Failing in Parkinson disease - Identifying and prioritizing risk factors in recurrent fallers

University of Houston, Houston, Texas, United States
American Journal of Physical Medicine & Rehabilitation (Impact Factor: 2.2). 09/2007; 86(8):621-32. DOI: 10.1097/PHM.0b013e311611583
Source: PubMed


To identify falling risk factors in a study population of recurrent fallers compared with nonfallers who have Parkinson disease, and to prioritize falling risk factors in this patient population to target them for modification.
Twenty-three recurrent fallers and 25 nonfallers who have Parkinson disease were recruited, and they participated in a comprehensive assessment probing for the presence of falling risk factors. To identify falling risk factors, a group comparative design was used to compare recurrent fallers and nonfallers across an array of variables. To prioritize those risk factors, modeling using recursive partitioning was performed, entering into the model falling, risk factors identified in this and other studies that were considered potentially modifiable.
A specific profile of variables distinguished recurrent fallers who have Parkinson disease in our study population: higher disease severity, higher level of motor impairment, higher level of disability, impaired leg agility or lower-limb coordination, impaired ability to arise from a chair or compromised proximal lower-limb motor control, impaired ambulation, impaired motor planning of the hands and feet, impaired dynamic balance as measured by ability to walk in tandem, and fear of falling. Recursive partitioning prioritized three risk factors: impaired ambulation, impaired lower-limb motor planning, and orthostasis.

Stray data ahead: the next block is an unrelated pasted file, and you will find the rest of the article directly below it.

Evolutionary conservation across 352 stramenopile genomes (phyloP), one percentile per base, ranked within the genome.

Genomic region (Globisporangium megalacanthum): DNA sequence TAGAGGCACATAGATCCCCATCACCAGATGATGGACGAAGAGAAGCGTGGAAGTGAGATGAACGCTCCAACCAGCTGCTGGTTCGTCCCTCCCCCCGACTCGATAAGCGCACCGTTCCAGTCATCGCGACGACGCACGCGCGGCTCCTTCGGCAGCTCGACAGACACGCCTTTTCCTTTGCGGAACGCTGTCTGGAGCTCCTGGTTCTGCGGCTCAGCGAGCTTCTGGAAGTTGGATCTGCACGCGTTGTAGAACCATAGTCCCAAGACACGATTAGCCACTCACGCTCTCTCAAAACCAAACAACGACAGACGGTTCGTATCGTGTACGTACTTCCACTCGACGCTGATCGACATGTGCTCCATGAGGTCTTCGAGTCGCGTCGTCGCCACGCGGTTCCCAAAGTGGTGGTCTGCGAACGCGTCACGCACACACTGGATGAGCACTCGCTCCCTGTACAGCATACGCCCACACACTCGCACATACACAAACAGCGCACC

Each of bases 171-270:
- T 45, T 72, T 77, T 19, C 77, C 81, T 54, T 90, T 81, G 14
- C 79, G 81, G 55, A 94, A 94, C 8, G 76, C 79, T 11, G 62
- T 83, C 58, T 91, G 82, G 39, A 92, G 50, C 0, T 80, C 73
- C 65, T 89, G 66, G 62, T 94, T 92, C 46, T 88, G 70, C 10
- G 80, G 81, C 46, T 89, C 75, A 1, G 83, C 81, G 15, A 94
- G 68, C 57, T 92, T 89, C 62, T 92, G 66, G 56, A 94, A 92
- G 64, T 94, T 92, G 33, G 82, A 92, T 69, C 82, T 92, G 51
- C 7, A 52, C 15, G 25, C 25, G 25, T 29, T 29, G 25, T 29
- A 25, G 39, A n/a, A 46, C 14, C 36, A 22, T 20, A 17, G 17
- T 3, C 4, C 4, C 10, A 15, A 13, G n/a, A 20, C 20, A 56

In this study, an idiosyncratic falling risk factor profile was demonstrated among our subjects who have Parkinson disease. Three variables were prioritized for potential modification: impaired ambulation, impaired lower-limb motor planning, and orthostasis.

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Available from: Paul J Moberg, Apr 23, 2015
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    • "Such work would aid in developing an understanding of the causes of recurrent falls. In addition, consideration of factors associated with recurrent falling reported in retrospective studies, including lower limb muscle power [52], impaired motor planning [14, 53], and urinary urge incontinence [42], requires prospective investigation to confirm these relationships. Similarly, the role of medication-related side effects, such as dyskinesia [2, 14] and orthostatic hypotension [54], requires further prospective evaluation regarding their role in recurrent falls in PD. "
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    ABSTRACT: Most people with Parkinson's disease (PD) fall and many experience recurrent falls. The aim of this review was to examine the scope of recurrent falls and to identify factors associated with recurrent fallers. A database search for journal articles which reported prospectively collected information concerning recurrent falls in people with PD identified 22 studies. In these studies, 60.5% (range 35 to 90%) of participants reported at least one fall, with 39% (range 18 to 65%) reporting recurrent falls. Recurrent fallers reported an average of 4.7 to 67.6 falls per person per year (overall average 20.8 falls). Factors associated with recurrent falls include: a positive fall history, increased disease severity and duration, increased motor impairment, treatment with dopamine agonists, increased levodopa dosage, cognitive impairment, fear of falling, freezing of gait, impaired mobility and reduced physical activity. The wide range in the frequency of recurrent falls experienced by people with PD suggests that it would be beneficial to classify recurrent fallers into sub-groups based on fall frequency. Given that there are several factors particularly associated with recurrent falls, fall management and prevention strategies specifically targeting recurrent fallers require urgent evaluation in order to inform clinical practice.